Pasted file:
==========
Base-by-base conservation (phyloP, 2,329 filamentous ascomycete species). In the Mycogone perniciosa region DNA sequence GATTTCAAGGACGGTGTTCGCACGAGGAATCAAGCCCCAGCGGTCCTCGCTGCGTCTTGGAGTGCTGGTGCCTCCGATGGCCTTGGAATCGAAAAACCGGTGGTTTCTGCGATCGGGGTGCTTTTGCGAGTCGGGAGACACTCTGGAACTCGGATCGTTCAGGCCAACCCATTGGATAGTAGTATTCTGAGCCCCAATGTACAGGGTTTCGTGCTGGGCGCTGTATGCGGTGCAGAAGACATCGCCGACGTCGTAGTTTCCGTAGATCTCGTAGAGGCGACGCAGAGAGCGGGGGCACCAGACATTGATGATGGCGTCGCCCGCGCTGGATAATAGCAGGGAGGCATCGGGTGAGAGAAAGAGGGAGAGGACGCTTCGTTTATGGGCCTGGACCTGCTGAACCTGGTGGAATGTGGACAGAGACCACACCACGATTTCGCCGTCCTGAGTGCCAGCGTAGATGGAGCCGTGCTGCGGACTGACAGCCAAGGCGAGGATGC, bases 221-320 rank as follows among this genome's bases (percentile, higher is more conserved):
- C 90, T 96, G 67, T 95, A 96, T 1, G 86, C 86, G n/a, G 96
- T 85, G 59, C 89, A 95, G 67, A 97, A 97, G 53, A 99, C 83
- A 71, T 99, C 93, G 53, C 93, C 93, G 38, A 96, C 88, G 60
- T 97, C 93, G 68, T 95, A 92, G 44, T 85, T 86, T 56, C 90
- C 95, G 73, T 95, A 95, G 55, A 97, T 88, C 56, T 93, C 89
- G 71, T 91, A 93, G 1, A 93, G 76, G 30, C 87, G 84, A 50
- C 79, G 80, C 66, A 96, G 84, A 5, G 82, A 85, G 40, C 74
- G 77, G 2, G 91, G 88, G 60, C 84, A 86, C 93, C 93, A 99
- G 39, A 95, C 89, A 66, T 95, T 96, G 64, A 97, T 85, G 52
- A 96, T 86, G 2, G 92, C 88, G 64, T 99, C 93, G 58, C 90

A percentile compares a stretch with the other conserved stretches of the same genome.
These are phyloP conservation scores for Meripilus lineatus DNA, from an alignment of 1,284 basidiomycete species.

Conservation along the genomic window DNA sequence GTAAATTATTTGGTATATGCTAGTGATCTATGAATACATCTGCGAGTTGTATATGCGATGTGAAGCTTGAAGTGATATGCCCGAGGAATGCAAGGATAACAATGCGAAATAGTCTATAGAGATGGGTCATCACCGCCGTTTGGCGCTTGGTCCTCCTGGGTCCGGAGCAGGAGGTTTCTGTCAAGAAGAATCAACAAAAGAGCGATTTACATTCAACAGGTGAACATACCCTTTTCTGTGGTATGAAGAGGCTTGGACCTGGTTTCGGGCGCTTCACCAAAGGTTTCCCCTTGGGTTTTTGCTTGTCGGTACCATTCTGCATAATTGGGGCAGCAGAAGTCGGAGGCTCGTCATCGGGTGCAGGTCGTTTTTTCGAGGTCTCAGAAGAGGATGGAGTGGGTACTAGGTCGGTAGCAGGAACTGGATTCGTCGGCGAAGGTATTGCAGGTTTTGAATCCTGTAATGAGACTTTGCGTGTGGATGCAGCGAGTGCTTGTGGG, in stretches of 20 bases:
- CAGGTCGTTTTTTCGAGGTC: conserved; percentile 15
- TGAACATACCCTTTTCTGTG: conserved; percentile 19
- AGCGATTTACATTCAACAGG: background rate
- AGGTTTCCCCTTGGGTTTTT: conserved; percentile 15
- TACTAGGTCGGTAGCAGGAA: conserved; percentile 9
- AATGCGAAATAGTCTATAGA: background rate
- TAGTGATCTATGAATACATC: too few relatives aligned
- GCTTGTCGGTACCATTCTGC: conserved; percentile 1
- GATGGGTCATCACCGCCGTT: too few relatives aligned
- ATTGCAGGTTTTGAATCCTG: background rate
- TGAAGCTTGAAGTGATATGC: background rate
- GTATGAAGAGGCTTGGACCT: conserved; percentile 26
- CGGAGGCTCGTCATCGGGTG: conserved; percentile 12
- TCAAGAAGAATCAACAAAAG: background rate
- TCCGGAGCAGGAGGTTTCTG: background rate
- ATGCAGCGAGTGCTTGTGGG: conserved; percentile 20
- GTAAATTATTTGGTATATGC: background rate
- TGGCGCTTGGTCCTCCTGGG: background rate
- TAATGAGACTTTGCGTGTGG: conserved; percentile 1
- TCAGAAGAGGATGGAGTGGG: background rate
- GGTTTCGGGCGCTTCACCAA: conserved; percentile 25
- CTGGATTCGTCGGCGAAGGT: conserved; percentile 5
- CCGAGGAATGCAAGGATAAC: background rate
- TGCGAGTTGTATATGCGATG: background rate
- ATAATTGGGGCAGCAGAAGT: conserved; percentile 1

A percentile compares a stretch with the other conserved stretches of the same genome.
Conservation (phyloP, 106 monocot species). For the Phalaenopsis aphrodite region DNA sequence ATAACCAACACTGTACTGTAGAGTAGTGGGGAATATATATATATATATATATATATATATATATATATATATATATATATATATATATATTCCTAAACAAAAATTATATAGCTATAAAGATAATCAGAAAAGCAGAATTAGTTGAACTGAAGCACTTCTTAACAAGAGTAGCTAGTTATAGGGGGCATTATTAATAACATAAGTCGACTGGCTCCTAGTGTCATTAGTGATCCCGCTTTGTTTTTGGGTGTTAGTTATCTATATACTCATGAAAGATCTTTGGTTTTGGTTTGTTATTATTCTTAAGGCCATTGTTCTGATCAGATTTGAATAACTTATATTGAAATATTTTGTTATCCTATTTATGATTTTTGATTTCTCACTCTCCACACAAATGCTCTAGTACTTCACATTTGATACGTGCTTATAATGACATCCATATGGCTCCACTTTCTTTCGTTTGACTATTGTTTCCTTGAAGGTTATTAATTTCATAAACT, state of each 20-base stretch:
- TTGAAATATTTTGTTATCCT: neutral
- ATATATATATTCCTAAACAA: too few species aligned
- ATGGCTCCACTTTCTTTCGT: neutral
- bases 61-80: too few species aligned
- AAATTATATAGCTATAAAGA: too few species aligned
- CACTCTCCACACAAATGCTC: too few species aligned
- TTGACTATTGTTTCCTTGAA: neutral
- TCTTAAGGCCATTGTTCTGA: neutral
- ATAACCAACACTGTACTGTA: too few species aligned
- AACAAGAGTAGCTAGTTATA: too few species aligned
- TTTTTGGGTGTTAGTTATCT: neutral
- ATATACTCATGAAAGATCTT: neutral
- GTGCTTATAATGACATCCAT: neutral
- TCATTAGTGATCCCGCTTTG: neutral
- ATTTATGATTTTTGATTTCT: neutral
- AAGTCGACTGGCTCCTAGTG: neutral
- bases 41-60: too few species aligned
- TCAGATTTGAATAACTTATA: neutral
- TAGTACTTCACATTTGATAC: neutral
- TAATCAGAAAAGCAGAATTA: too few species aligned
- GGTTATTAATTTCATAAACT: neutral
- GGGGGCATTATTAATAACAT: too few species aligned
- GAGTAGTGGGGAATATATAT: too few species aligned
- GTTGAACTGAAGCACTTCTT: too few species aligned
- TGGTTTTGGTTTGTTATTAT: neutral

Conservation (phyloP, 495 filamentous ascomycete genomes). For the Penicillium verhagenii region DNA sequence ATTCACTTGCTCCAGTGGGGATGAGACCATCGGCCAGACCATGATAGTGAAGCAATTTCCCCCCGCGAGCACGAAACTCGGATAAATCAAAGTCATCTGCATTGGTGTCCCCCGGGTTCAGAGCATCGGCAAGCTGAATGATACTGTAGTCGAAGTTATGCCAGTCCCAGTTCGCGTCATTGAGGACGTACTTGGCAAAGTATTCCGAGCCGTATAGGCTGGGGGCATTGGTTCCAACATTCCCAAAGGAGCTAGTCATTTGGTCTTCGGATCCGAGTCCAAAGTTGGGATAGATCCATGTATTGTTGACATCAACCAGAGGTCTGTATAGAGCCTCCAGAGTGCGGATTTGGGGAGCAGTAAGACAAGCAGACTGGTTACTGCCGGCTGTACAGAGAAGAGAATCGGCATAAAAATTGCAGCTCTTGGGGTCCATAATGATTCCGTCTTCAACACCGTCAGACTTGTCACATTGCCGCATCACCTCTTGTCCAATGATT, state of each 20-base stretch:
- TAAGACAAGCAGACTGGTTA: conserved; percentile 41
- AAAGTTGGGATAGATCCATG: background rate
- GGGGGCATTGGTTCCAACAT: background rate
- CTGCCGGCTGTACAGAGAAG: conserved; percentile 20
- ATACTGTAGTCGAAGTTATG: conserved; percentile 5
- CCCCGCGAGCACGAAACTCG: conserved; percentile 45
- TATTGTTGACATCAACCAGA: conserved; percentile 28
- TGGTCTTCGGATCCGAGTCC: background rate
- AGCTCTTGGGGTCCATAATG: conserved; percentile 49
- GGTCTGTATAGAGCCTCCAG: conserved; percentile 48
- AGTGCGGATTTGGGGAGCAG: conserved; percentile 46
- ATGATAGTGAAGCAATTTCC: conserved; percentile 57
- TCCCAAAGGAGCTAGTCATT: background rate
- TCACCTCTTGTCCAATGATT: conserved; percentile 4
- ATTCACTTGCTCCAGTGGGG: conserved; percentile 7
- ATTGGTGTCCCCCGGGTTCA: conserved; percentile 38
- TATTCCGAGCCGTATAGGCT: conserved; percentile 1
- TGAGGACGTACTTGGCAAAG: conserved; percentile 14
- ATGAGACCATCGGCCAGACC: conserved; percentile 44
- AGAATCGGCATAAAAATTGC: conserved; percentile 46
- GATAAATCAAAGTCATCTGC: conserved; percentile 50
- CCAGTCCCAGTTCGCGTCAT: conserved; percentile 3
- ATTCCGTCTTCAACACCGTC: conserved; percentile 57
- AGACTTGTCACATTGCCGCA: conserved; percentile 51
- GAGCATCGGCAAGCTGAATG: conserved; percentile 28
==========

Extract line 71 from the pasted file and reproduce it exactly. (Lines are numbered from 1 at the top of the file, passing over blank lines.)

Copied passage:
- CTGCCGGCTGTACAGAGAAG: conserved; percentile 20